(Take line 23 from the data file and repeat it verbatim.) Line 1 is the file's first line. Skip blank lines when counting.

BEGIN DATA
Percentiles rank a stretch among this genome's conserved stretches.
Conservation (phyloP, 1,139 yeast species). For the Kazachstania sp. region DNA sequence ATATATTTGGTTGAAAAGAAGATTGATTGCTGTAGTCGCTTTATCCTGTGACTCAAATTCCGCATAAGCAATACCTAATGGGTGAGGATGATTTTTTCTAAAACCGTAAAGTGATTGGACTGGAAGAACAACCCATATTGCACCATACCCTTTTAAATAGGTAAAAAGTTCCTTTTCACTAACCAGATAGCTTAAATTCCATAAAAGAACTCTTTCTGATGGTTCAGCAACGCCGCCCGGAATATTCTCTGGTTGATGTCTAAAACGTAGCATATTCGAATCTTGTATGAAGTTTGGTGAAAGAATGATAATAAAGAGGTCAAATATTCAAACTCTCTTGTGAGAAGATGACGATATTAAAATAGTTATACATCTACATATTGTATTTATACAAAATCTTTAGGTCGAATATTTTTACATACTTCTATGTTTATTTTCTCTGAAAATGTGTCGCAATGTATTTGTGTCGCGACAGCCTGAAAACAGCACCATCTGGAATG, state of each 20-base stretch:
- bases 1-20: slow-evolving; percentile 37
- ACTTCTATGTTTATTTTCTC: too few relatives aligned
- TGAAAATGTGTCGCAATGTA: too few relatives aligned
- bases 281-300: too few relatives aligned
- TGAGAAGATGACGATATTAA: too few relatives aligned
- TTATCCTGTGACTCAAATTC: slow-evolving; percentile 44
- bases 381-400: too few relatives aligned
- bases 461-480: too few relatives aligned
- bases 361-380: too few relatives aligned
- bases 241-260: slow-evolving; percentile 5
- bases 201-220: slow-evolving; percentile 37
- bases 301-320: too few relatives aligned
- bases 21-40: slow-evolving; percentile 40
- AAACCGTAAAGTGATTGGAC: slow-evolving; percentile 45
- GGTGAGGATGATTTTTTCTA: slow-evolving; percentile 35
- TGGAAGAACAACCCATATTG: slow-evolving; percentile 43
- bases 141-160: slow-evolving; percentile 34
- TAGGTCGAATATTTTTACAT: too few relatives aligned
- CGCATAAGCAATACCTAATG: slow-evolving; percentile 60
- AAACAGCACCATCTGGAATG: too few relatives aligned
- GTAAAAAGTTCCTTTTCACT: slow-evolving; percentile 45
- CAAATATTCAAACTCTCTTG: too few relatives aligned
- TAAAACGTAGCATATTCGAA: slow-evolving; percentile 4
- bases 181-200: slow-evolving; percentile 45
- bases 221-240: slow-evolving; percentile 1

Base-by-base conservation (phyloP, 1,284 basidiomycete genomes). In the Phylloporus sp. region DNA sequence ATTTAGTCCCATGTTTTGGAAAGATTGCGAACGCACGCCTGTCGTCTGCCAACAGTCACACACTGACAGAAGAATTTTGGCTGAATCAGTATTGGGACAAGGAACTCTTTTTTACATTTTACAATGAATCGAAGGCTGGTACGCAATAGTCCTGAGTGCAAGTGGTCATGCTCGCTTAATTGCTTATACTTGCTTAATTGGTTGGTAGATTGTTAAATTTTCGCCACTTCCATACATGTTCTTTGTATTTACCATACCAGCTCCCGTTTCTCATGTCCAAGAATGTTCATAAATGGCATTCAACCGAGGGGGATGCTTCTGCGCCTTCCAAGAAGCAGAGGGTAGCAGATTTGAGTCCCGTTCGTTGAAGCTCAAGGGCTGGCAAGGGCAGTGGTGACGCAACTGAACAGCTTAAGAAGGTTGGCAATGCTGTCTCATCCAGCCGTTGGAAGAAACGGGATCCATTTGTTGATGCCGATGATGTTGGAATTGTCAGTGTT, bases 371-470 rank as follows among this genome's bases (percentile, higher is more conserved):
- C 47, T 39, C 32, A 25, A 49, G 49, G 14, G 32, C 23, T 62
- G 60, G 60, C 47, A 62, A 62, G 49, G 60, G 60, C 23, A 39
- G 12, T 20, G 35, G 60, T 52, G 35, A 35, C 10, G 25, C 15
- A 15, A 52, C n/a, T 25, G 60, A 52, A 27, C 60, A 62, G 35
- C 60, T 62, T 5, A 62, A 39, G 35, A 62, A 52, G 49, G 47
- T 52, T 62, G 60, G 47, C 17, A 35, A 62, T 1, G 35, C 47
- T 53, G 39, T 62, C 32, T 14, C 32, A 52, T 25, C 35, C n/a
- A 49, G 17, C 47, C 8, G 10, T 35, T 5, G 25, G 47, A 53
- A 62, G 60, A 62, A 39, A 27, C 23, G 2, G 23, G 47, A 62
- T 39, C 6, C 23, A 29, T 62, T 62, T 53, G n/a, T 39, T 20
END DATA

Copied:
- GTAAAAAGTTCCTTTTCACT: slow-evolving; percentile 45